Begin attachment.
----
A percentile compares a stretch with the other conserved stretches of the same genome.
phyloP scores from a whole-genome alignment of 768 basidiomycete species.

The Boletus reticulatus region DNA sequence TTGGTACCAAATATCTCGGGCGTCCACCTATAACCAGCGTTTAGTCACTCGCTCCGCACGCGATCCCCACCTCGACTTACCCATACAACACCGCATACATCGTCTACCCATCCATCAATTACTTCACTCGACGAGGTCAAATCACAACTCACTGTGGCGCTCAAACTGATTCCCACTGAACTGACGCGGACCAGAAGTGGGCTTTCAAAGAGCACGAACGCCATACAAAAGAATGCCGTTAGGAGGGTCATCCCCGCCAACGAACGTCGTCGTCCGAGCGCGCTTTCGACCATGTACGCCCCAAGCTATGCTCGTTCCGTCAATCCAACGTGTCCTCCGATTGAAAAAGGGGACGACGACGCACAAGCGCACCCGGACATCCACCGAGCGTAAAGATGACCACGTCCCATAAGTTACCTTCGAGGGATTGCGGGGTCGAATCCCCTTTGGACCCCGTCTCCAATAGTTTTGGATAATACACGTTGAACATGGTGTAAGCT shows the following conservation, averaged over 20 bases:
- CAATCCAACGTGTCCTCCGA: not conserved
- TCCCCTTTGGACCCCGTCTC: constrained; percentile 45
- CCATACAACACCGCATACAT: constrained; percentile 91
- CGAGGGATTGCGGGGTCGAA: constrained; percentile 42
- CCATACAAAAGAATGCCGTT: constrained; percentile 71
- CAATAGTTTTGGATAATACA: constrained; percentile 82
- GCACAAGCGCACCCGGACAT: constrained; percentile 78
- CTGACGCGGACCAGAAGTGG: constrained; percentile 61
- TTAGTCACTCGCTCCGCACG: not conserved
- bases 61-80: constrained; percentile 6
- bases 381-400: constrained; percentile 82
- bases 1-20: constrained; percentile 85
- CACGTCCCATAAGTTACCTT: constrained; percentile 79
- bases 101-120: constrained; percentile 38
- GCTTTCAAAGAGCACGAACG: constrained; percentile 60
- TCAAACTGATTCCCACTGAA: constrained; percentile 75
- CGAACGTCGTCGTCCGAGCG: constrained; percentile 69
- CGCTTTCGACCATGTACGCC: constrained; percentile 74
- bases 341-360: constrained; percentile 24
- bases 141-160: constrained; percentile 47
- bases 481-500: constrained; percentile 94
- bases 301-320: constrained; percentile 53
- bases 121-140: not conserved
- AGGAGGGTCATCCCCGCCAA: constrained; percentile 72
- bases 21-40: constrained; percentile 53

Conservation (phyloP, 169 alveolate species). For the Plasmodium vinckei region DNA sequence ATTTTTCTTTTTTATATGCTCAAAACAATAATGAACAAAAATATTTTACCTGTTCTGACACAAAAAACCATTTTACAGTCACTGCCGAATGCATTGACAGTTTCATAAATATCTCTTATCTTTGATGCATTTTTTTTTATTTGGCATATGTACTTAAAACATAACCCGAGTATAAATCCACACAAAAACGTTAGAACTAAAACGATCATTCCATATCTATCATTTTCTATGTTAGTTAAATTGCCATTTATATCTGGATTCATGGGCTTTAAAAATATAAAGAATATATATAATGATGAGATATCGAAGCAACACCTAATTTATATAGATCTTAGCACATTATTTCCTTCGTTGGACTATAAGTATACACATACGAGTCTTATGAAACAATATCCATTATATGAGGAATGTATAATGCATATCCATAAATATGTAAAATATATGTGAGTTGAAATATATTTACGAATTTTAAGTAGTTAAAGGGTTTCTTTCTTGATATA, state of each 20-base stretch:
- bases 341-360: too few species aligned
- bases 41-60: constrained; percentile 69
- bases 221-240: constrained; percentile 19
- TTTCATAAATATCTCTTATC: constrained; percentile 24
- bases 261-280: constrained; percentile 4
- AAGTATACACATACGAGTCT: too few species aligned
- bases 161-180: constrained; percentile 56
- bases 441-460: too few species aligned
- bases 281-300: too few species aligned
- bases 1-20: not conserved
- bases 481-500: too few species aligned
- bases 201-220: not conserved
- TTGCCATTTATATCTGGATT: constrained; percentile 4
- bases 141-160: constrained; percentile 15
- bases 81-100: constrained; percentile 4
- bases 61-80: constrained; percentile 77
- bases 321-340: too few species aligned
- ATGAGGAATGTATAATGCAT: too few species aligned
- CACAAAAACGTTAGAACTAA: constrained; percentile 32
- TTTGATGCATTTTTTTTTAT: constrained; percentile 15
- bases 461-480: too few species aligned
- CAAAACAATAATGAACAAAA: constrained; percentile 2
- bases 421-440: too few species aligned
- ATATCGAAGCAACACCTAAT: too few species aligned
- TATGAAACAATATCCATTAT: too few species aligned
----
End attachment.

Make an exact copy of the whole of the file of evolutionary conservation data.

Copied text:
A percentile compares a stretch with the other conserved stretches of the same genome.
phyloP scores from a whole-genome alignment of 768 basidiomycete species.

The Boletus reticulatus region DNA sequence TTGGTACCAAATATCTCGGGCGTCCACCTATAACCAGCGTTTAGTCACTCGCTCCGCACGCGATCCCCACCTCGACTTACCCATACAACACCGCATACATCGTCTACCCATCCATCAATTACTTCACTCGACGAGGTCAAATCACAACTCACTGTGGCGCTCAAACTGATTCCCACTGAACTGACGCGGACCAGAAGTGGGCTTTCAAAGAGCACGAACGCCATACAAAAGAATGCCGTTAGGAGGGTCATCCCCGCCAACGAACGTCGTCGTCCGAGCGCGCTTTCGACCATGTACGCCCCAAGCTATGCTCGTTCCGTCAATCCAACGTGTCCTCCGATTGAAAAAGGGGACGACGACGCACAAGCGCACCCGGACATCCACCGAGCGTAAAGATGACCACGTCCCATAAGTTACCTTCGAGGGATTGCGGGGTCGAATCCCCTTTGGACCCCGTCTCCAATAGTTTTGGATAATACACGTTGAACATGGTGTAAGCT shows the following conservation, averaged over 20 bases:
- CAATCCAACGTGTCCTCCGA: not conserved
- TCCCCTTTGGACCCCGTCTC: constrained; percentile 45
- CCATACAACACCGCATACAT: constrained; percentile 91
- CGAGGGATTGCGGGGTCGAA: constrained; percentile 42
- CCATACAAAAGAATGCCGTT: constrained; percentile 71
- CAATAGTTTTGGATAATACA: constrained; percentile 82
- GCACAAGCGCACCCGGACAT: constrained; percentile 78
- CTGACGCGGACCAGAAGTGG: constrained; percentile 61
- TTAGTCACTCGCTCCGCACG: not conserved
- bases 61-80: constrained; percentile 6
- bases 381-400: constrained; percentile 82
- bases 1-20: constrained; percentile 85
- CACGTCCCATAAGTTACCTT: constrained; percentile 79
- bases 101-120: constrained; percentile 38
- GCTTTCAAAGAGCACGAACG: constrained; percentile 60
- TCAAACTGATTCCCACTGAA: constrained; percentile 75
- CGAACGTCGTCGTCCGAGCG: constrained; percentile 69
- CGCTTTCGACCATGTACGCC: constrained; percentile 74
- bases 341-360: constrained; percentile 24
- bases 141-160: constrained; percentile 47
- bases 481-500: constrained; percentile 94
- bases 301-320: constrained; percentile 53
- bases 121-140: not conserved
- AGGAGGGTCATCCCCGCCAA: constrained; percentile 72
- bases 21-40: constrained; percentile 53

Conservation (phyloP, 169 alveolate species). For the Plasmodium vinckei region DNA sequence ATTTTTCTTTTTTATATGCTCAAAACAATAATGAACAAAAATATTTTACCTGTTCTGACACAAAAAACCATTTTACAGTCACTGCCGAATGCATTGACAGTTTCATAAATATCTCTTATCTTTGATGCATTTTTTTTTATTTGGCATATGTACTTAAAACATAACCCGAGTATAAATCCACACAAAAACGTTAGAACTAAAACGATCATTCCATATCTATCATTTTCTATGTTAGTTAAATTGCCATTTATATCTGGATTCATGGGCTTTAAAAATATAAAGAATATATATAATGATGAGATATCGAAGCAACACCTAATTTATATAGATCTTAGCACATTATTTCCTTCGTTGGACTATAAGTATACACATACGAGTCTTATGAAACAATATCCATTATATGAGGAATGTATAATGCATATCCATAAATATGTAAAATATATGTGAGTTGAAATATATTTACGAATTTTAAGTAGTTAAAGGGTTTCTTTCTTGATATA, state of each 20-base stretch:
- bases 341-360: too few species aligned
- bases 41-60: constrained; percentile 69
- bases 221-240: constrained; percentile 19
- TTTCATAAATATCTCTTATC: constrained; percentile 24
- bases 261-280: constrained; percentile 4
- AAGTATACACATACGAGTCT: too few species aligned
- bases 161-180: constrained; percentile 56
- bases 441-460: too few species aligned
- bases 281-300: too few species aligned
- bases 1-20: not conserved
- bases 481-500: too few species aligned
- bases 201-220: not conserved
- TTGCCATTTATATCTGGATT: constrained; percentile 4
- bases 141-160: constrained; percentile 15
- bases 81-100: constrained; percentile 4
- bases 61-80: constrained; percentile 77
- bases 321-340: too few species aligned
- ATGAGGAATGTATAATGCAT: too few species aligned
- CACAAAAACGTTAGAACTAA: constrained; percentile 32
- TTTGATGCATTTTTTTTTAT: constrained; percentile 15
- bases 461-480: too few species aligned
- CAAAACAATAATGAACAAAA: constrained; percentile 2
- bases 421-440: too few species aligned
- ATATCGAAGCAACACCTAAT: too few species aligned
- TATGAAACAATATCCATTAT: too few species aligned